Apple faces losing billions of dollars in sales after a US judge ruled that the tech titan must allow developers to bypass controversial fees on its App Store.
The company was told to lift a rule that forces apps to use Apple’s own payments system, which charges fees of up to 30pc, amid growing opposition from millions of iPhone software creators.
In a case brought by Epic Games, maker of the hit video game Fortnite, US judge Yvonne Gonzalez Rogers declared that Apple was “engaging in anticompetitive conduct” and that its rules “hide critical information from consumers and illegally stifle consumer choice”.
But in a partial victory for the company, she did not declare that Apple was a monopolist, which could have opened up the company to more drastic measures.
iPhone and iPad users are forced to use the App Store to download software such as games, work tools and streaming services on their devices.
At present, the developers of these apps have no choice but to take payment for their products over the App Store too. Apple takes a cut of between 15pc and 30pc for billions of these in-app purchases, sparking claims from critics that it is enforcing a tax on developers, who are banned from offering alternative ways to pay.
The judge’s ruling means that Apple will in future have to allow developers to direct customers to another source, such as their own website, when they want to pay. This will allow developers to dodge the company’s fees.
Apple, the world’s biggest publicly traded business with a market value of $2.5 trillion (£1.8trn), has faced heavy pressure from app developers and regulators over its rules.
The company’s shares fell by 2.7pc after the judgement, while Google’s parent company Alphabet also fell on the prospect that the search engine owner’s Play Store could face similar action. Shares in mobile game maker Zynga rose 9pc. Spotify, which has campaigned against Apple’s fees, rose 3pc.
Today’s ruling isn’t a win for developers or for consumers. Epic is fighting for fair competition among in-app payment methods and app stores for a billion consumers. https://t.co/cGTBxThnsP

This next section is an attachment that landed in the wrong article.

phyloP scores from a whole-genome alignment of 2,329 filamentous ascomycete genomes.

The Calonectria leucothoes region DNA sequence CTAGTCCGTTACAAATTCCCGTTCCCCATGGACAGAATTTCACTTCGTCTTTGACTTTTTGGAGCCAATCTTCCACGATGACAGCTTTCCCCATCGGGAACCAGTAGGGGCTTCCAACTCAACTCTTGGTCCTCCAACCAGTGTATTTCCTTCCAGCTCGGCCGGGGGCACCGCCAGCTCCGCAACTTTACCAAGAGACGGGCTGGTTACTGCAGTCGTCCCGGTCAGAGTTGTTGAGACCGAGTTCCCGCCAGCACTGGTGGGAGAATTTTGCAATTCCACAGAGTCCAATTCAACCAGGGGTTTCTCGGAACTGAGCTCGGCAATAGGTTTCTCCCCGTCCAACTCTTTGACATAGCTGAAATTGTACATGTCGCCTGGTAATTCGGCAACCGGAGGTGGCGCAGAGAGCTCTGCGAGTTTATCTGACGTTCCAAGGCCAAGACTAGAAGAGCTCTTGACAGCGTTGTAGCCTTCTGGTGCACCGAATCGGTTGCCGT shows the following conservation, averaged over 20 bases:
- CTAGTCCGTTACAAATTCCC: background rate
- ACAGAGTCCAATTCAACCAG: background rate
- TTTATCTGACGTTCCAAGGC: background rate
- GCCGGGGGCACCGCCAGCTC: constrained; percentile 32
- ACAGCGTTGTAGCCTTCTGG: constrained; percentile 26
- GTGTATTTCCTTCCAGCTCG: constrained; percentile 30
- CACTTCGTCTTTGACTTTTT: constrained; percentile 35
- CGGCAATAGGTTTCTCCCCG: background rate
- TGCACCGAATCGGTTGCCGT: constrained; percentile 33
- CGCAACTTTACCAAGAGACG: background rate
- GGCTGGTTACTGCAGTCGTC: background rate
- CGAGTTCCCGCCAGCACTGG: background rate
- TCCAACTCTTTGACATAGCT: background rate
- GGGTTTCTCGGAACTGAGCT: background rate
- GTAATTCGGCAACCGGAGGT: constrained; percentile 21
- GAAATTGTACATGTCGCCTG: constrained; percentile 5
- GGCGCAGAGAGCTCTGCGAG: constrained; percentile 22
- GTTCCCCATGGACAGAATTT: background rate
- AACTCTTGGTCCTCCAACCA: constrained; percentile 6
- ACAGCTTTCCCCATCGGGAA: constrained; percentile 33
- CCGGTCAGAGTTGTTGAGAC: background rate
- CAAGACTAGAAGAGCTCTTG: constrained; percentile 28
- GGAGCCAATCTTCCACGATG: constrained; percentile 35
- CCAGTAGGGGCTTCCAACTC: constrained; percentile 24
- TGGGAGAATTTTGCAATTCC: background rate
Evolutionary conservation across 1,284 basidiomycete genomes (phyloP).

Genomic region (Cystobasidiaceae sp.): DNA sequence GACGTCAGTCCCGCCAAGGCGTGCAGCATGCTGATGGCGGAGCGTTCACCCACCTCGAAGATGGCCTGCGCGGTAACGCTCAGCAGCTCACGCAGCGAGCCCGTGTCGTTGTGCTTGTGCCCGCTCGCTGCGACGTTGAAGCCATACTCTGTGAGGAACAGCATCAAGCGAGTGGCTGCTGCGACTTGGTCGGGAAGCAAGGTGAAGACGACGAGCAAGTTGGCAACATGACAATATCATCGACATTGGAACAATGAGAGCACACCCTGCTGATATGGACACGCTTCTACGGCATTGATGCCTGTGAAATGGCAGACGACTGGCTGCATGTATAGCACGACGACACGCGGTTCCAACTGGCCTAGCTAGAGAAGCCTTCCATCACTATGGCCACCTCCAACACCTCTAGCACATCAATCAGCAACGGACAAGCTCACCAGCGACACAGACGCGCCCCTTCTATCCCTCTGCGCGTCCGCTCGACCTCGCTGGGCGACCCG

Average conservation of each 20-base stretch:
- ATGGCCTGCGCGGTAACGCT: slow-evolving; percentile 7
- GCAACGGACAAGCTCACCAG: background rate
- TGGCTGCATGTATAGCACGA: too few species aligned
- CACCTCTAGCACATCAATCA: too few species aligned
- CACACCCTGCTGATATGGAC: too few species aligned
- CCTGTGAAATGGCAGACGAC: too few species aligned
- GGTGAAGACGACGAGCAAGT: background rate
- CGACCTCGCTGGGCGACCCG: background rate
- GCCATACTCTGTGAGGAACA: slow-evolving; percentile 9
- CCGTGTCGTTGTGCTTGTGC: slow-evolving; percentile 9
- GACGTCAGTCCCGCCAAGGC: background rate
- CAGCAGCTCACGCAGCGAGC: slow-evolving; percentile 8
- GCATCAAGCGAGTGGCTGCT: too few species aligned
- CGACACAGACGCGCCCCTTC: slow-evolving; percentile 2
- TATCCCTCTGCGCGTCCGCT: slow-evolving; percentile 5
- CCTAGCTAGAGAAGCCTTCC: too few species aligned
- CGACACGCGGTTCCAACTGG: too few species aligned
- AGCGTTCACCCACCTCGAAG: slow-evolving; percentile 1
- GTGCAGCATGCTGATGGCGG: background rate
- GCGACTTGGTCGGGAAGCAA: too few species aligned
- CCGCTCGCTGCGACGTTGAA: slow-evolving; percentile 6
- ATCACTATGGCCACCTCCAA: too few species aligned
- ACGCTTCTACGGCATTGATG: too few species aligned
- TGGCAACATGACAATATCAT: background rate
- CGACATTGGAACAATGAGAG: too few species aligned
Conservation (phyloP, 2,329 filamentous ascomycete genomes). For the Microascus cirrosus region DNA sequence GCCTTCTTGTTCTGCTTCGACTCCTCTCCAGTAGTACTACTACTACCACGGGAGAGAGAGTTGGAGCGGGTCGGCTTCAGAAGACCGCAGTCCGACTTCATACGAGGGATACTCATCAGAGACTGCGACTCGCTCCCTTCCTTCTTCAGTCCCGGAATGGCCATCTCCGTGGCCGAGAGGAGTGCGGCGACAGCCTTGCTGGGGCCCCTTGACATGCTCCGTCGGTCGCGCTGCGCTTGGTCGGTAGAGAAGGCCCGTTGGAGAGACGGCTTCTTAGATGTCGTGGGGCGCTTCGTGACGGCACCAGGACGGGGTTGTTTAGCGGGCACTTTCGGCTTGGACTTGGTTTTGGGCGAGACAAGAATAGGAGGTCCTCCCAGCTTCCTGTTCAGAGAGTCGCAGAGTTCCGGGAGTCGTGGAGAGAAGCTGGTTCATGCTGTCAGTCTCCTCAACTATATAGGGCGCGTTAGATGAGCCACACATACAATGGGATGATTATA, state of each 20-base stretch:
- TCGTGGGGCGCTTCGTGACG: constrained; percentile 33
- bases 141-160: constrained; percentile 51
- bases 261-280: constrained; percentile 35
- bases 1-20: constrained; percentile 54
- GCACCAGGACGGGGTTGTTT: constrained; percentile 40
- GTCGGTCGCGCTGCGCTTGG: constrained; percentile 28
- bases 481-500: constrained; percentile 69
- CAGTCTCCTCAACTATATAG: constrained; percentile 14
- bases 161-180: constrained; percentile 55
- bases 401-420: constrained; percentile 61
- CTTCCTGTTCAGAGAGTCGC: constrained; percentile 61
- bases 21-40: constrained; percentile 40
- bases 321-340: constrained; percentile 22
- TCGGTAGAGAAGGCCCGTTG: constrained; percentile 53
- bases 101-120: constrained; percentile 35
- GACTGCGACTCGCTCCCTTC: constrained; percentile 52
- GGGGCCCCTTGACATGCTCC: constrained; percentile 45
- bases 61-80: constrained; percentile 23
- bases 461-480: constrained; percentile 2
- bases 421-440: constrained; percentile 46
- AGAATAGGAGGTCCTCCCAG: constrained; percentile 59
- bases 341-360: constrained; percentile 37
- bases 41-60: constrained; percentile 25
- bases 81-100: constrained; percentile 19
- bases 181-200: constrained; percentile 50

— Tim Sweeney (@TimSweeneyEpic) September 10, 2021
Judge Gonzalez Rogers ordered Apple to cease prohibiting “external links, or other calls to action that direct customers to purchasing mechanisms in addition to in-app purchasing”.
Consumers spent an estimated $72bn through Apple’s payments system last year. Apple is estimated to have taken more than $10bn in fees that could now be at risk.
Epic sued Apple last year after being kicked off the App Store for attempting to bypass Apple’s fees.
Apple pointed to the judge’s ruling that Epic had failed to prove Apple was a monopolist, and had rejected demands such as to allow alternative app stores.
Katherine Adams, Apple’s general counsel, said it was a “resounding victory” for the company.
She said: “We are very pleased with the court’s ruling, we consider this a huge win for Apple.
“The decision validates that Apple’s success is not illegal.”
Apple did not say how it planned to respond to the order, which can be challenged, but said: “We remain committed to ensuring the App Store is a safe and trusted marketplace that supports a thriving developer community.”
Tim Sweeney, chief executive of Epic, said the decision was not a victory, since the court did not go as far as forcing Apple to make it as easy to pay with rival systems as with its own.
He said: “Today’s ruling isn’t a win for developers or for consumers. Epic is fighting for fair competition among in-app payment methods and app stores for a billion consumers."
Apple has 90 days to comply with or challenge the order, although the company said it would decide how to interpret it. Although it covers the US, Apple would be likely to apply any changes globally.